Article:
The night sky will be dominated this weekend by 2021’s ‘Snow' Moon.
The Snow Moon will appear in the early hours of Saturday 27 February, with the official peak happening at 8.17am.
It's sure to be a spectacularly bright moon for those lucky enough to see it, but just why does it have that name? And will it look any different to observers on Earth?
Here is everything you need to know about it.
What is a Snow Moon?
The majority of pre-modern calendars used the moon as the basis for the names of their months, a convention ended by the introduction of the solar Julian and Gregorian calendars.
In modern times, the moons have developed new names, the majority of which have roots attributed to Native American traditions. They tend to hold particular resonance with the time of year in which they fall, and have gained ground in American folklore in recent years.
It’s thought these names are "Colonial American", and were adopted from the Algonquian languages of the native peoples who lived in the area of the country, which is now New England.
The name 'Snow Moon' is applied to the full moon of February, simply because that is the month in which the seasonal weather is most common.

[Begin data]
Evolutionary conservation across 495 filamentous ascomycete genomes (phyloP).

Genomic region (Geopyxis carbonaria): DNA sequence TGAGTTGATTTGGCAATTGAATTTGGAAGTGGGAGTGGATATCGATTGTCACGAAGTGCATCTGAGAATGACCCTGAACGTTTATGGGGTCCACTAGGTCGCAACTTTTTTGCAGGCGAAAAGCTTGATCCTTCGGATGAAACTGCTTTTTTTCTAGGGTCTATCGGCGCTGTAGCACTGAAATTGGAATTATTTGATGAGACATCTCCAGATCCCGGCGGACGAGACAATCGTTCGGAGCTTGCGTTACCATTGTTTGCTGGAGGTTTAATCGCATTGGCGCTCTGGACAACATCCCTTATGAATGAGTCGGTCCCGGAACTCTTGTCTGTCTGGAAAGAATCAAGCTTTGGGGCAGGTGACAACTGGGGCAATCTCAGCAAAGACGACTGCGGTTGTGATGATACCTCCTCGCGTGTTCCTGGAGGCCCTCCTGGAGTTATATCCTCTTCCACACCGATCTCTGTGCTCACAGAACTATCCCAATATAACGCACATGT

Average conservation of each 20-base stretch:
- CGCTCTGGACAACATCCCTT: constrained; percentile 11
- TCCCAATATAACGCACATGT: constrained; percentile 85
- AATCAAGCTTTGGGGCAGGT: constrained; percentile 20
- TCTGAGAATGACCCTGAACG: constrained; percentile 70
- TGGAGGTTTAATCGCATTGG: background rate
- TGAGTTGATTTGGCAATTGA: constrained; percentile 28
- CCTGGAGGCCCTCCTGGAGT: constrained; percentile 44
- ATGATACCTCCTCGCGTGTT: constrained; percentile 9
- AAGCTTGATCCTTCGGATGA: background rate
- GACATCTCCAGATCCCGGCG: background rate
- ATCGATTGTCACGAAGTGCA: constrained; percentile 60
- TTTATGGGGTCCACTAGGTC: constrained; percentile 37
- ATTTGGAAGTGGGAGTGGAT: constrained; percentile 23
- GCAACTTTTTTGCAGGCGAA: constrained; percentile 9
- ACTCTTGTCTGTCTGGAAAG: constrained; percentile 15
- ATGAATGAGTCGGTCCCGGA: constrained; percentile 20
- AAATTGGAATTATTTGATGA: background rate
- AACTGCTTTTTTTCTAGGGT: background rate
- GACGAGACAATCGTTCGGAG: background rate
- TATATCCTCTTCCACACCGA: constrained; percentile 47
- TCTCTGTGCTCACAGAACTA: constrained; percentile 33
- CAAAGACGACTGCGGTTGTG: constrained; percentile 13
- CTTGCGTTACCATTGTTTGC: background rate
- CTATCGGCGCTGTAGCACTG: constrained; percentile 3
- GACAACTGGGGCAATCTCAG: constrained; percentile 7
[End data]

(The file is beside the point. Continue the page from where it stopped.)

It is also known as a 'hunger moon' or 'storm moon' reflected again by the traits of the long, cold, stormy winter months.
Will it look any different?
The moon will not appear any different to how it normally does when it’s in its full phase.
The name ‘Snow’ simply derives from the time of year, and has no bearing on what the lunar body will actually look like in our sky.
When is the February full moon?
The February full moon will be in the skies above the UK tonight – the evening of Saturday 27 February.
It will technically be at its fullest at around 8.17am, though it will have set in the sky roughly an hour before this time.
It will rise again in the east at around 5.46pm on Saturday evening, when you will get a chance to see the moon looking bright in the sky once more.
It won’t set again until 7.45am the next morning, so you’ll have plenty of time to observe it over the course of the night.
How can I see it?
As usual, the full moon will be perfectly visible to the naked eye, and all you need to see it is clear night skies, something that can be hard to come by in the January skies of the UK.
At the time of writing, the Met Office is forecasting a “band of cloud” and “odd spots” of rain “sinking into parts of northern England.”
Those in England might be better often attempting to catch a glimpse of the moon tonight, when it’s nearly at its fullest. That's because the weather is forecast to be “largely clear.”
Those in Scotland may have more luck in spotting the moon, with the forecast there predicting eastern areas of Scotland will receive decent amounts of sunshine and feel pleasant by afternoon, suggesting clearer skies in the evening.
A version of this article originally appeared on our sister title, the Edinburgh Evening News